Intimacy and dating in social context

Having satisfying sexual and intimate relationships and keeping sexually active has been shown to increase our health, wellbeing and enjoyment of life as we age. As we get older, the way we have sex may change for many reasons, including reduced mobility. This does not mean that we become less interested in sex, we just might approach sex in new ways and find what suits us best. 

Many older adults continue to have an active sex life well into their later lives. A study found that in Australia, 72% of people over the age of 60 engage in sexual activities including vaginal or anal intercourse, giving or receiving oral sex, and mutual masturbation. 

For some of us, sex feels more taboo because of misconceptions that are widespread in our society about age and sexual activity. In particular, there are some gendered stereotypes or myths about older women being less interested in sex that are frustratingly common. 

Research shows that it is more complex than this. Sexual function (including desire, arousal, and ability to orgasm) has been shown to drop during the menopause transition for some women. Hormones are not the only reason for this; social, emotional and physical factors can also reduce our sexual function.

But this does not usually last longer than one-year post-menopause. 

Illustration in relationships in a social context

It is perfectly normal to continue wanting and enjoying sex. Because our needs differ from when we were younger, it is essential to get advice that is suitable for our stage of life and to seek out healthcare when we need it.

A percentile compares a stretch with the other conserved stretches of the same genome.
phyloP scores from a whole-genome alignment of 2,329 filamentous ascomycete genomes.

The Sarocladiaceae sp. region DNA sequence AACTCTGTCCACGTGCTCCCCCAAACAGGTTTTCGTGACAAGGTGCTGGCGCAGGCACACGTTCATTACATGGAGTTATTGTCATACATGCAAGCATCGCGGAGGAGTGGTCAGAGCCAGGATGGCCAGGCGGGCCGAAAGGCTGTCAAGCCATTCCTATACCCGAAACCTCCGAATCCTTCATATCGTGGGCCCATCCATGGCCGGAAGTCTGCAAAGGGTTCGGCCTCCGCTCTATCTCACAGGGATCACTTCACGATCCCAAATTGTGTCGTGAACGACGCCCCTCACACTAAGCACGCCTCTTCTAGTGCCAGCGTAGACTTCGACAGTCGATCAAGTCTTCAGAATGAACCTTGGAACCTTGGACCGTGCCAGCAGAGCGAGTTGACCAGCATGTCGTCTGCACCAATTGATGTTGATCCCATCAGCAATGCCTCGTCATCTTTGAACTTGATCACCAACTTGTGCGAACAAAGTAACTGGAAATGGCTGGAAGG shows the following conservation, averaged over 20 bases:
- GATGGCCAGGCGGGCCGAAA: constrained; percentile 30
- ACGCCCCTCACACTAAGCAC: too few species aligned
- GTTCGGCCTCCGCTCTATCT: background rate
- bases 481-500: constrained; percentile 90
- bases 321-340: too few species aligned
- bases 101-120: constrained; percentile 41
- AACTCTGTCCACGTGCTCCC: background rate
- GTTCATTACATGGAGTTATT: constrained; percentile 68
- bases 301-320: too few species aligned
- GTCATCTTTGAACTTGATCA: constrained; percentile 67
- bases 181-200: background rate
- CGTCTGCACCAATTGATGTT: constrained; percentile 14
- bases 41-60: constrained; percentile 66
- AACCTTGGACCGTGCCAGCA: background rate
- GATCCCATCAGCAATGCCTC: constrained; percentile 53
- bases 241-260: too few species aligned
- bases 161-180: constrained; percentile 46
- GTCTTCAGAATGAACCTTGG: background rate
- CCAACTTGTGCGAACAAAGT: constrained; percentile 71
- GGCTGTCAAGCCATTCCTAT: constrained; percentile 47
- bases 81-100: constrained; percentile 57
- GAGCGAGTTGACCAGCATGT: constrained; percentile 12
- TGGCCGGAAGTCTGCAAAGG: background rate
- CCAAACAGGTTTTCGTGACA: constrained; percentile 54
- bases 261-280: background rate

It is important that we feel empowered to have conversations about sex with people that we trust. It is crucial to have a doctor who understands and respects our sexual needs as we get older. You can find many resources that can provide you with more information – some of which are listed on this webpage. 

Intimate relationships come in many forms and there is no “normal”. Intimate relationships are not limited to specific sexual orientations or gender identities. People of all sexual orientations and gender identities can engage in many different types of relationships. The information included in this section is general, but it can apply to any type of relationship.

Below, you can watch a video from Relate, a UK based organisation that is dedicated to fostering healthy relationships. In this video, you can listen to older people discussing how their sex lives have changed as they got older and how much joy they have found in this changing dynamic.


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